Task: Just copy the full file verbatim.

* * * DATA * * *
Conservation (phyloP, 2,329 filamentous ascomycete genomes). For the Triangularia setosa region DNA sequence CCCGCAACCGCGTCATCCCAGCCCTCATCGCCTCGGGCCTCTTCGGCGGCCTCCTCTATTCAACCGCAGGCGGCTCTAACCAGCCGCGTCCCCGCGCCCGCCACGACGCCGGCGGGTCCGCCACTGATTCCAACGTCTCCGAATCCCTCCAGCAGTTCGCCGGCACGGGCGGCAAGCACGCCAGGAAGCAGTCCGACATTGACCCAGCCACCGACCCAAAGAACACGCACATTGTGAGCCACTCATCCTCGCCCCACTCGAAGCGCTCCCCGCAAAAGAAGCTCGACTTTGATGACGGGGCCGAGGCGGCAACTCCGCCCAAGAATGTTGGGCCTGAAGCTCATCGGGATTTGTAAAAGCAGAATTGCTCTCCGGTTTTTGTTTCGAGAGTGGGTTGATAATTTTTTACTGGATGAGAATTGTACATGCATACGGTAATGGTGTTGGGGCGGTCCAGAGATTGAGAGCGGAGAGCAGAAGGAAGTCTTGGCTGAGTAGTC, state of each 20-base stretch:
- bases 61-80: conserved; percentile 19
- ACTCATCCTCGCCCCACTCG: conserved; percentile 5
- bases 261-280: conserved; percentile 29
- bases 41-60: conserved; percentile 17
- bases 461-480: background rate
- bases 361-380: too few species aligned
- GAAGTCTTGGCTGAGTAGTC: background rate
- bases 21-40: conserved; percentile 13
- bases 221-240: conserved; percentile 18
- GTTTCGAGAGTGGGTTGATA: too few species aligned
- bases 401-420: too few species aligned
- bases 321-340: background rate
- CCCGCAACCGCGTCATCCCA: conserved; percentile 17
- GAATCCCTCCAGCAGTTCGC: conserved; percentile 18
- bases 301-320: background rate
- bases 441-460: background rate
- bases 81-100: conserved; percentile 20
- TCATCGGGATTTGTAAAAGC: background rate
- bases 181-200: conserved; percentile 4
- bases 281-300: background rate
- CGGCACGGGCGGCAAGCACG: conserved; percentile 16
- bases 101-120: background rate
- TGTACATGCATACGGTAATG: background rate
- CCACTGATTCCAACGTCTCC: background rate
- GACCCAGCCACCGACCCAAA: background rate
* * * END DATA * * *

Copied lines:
Conservation (phyloP, 2,329 filamentous ascomycete genomes). For the Triangularia setosa region DNA sequence CCCGCAACCGCGTCATCCCAGCCCTCATCGCCTCGGGCCTCTTCGGCGGCCTCCTCTATTCAACCGCAGGCGGCTCTAACCAGCCGCGTCCCCGCGCCCGCCACGACGCCGGCGGGTCCGCCACTGATTCCAACGTCTCCGAATCCCTCCAGCAGTTCGCCGGCACGGGCGGCAAGCACGCCAGGAAGCAGTCCGACATTGACCCAGCCACCGACCCAAAGAACACGCACATTGTGAGCCACTCATCCTCGCCCCACTCGAAGCGCTCCCCGCAAAAGAAGCTCGACTTTGATGACGGGGCCGAGGCGGCAACTCCGCCCAAGAATGTTGGGCCTGAAGCTCATCGGGATTTGTAAAAGCAGAATTGCTCTCCGGTTTTTGTTTCGAGAGTGGGTTGATAATTTTTTACTGGATGAGAATTGTACATGCATACGGTAATGGTGTTGGGGCGGTCCAGAGATTGAGAGCGGAGAGCAGAAGGAAGTCTTGGCTGAGTAGTC, state of each 20-base stretch:
- bases 61-80: conserved; percentile 19
- ACTCATCCTCGCCCCACTCG: conserved; percentile 5
- bases 261-280: conserved; percentile 29
- bases 41-60: conserved; percentile 17
- bases 461-480: background rate
- bases 361-380: too few species aligned
- GAAGTCTTGGCTGAGTAGTC: background rate
- bases 21-40: conserved; percentile 13
- bases 221-240: conserved; percentile 18
- GTTTCGAGAGTGGGTTGATA: too few species aligned
- bases 401-420: too few species aligned
- bases 321-340: background rate
- CCCGCAACCGCGTCATCCCA: conserved; percentile 17
- GAATCCCTCCAGCAGTTCGC: conserved; percentile 18
- bases 301-320: background rate
- bases 441-460: background rate
- bases 81-100: conserved; percentile 20
- TCATCGGGATTTGTAAAAGC: background rate
- bases 181-200: conserved; percentile 4
- bases 281-300: background rate
- CGGCACGGGCGGCAAGCACG: conserved; percentile 16
- bases 101-120: background rate
- TGTACATGCATACGGTAATG: background rate
- CCACTGATTCCAACGTCTCC: background rate
- GACCCAGCCACCGACCCAAA: background rate